7. Please provide at least one academic study of a real-world case showing where traditional records management failed to successfully manage an organization’s information lifecycle challenges, but application of the new information governance discipline did. Please highlight the technologies, policies, and methodologies used by the information governance professional that were not used by the organization’s records management program.           

Please provide your answers in the comments section below.


6 thoughts on “The Moral Imperative to Understanding ‘Information Governance’

  1. “About 10 or 12 years ago, marketing executives at powerful tech companies began to notice that records managers – particularly those working in Federal government agencies – were failing to effectively manage information through its appropriate lifecycle using the expensive technologies these companies were selling them. Instead of questioning the effectiveness of these technologies and working with records managers to improve them, these same marketers realized they could make even more money if they blamed the centuries-old discipline of records management on these failures and developed a completely new discipline to take its place. This new discipline became known as ‘information governance.’ ”

    I’m more disheartened with the RM community than you are I think Don. I don’t think it was necessarily a fault of the technologies solely or even mostly, but mostly a failure of the RMs. I’ve worked in numerous Fed agencies and almost to the person the RMs forced technology and electronic processes to behave like they were used to in paper processes. I’ve seen RMs insist everything going into a system had to be converted to a .pdf. I’ve seen RMs insist that employees couldn’t possibly put records in a system so they had to be emailed to an RM who would then put it in the system for them. I’ve seen RMs who don’t understand email, sharepoint, much less other technologies and RMs who don’t care what process creates a record, only that someone at the end follows their flow chart to declare it and then hand it over to the RM to “manage.”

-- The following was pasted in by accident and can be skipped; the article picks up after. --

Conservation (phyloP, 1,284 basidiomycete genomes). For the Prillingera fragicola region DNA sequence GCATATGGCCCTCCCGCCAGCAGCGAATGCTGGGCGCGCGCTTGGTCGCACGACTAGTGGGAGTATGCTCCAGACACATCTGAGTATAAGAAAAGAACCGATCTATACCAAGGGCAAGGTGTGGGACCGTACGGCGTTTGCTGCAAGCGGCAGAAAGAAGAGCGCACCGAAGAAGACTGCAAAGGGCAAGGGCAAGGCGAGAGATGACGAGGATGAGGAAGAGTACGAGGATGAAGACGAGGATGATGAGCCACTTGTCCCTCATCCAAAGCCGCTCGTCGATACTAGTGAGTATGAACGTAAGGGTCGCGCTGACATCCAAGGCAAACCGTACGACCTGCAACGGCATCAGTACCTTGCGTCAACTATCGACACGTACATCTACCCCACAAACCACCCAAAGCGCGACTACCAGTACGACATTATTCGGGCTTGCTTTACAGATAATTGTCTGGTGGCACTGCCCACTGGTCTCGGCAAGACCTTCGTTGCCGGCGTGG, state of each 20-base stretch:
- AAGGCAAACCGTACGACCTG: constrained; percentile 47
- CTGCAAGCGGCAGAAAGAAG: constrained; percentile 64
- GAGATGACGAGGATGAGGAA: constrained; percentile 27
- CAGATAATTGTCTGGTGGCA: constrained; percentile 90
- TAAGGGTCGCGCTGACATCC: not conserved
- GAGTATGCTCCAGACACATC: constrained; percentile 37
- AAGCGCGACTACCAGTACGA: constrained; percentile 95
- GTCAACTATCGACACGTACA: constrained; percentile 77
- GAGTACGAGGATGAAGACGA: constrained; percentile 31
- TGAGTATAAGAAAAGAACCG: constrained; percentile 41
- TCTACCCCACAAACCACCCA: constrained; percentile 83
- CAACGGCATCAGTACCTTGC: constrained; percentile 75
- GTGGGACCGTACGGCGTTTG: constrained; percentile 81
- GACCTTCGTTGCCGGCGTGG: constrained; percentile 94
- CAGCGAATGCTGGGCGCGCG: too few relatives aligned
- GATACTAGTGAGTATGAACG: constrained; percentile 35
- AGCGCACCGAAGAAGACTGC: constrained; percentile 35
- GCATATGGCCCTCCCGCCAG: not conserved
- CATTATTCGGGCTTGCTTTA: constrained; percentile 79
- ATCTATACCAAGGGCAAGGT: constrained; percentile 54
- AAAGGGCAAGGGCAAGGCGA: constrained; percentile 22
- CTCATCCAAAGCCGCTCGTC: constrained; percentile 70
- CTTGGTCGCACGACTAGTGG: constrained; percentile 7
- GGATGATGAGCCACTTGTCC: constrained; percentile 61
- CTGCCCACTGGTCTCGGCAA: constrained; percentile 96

I don’t think that NARA helped, either, especially since they were requiring “print to file” email records capture for years.

    I think that IT departments especially grew frustrated with these dinosaurs and their outdated processes to capture information and simply grew other positions. Electronic records software (admittedly some were duds) weren’t to blame, but the processes to capture the records in them were to blame. Those processes were designed by RMs and employees ignored them because they were cumbersome and the value wasn’t present. So again, IT departments came up with the “information manager” who would look at existing repositories and map those to a governance plan so they could semi-responsibly get rid of obsolete information. The certification process and orgs fighting to get money to give someone a certificate followed very quickly.

    1. Thanks for your comments, Mike.

      As I think I’ve mentioned to you before, I don’t believe records MANAGEMENT has failed these last 20 years or so, I believe records MANAGERS have. Some of that is their own fault for not adapting to the transition from paper records to records born digitally, but a lot of it is due to bad guidance from people and associations they trusted who ultimately betrayed them.

      But I think you are letting the tech companies off far too easily. They have behaved reprehensively. I will be writing about my experiences working at one of them in some upcoming posts. I think you will be shocked.

      In the meantime, I’m just hoping that SOMEONE has enough faith in ‘information governance’ to answer my questions. It really couldn’t be more important.

  2. I’m answering as an individual and based on my own assumptions and beliefs about RM and IG.

    1: What is the commonly accepted definition of information governance that distinguishes it as a separate discipline from traditional records management?

    A: There isn’t one. It’s not truly a separate discipline from traditional records management. As I understand it it is more of a shift in how we discuss records management and that shift is necessary to engage more workers. 2 decades ago people printed information and filed it. They don’t now. A decade ago NARA was still promoting printing email and filing it to ensure you captured the “record.” It wasn’t until 2015 that NARA issued a memorandum requiring federal agencies to manage email in an electronic format. 2015.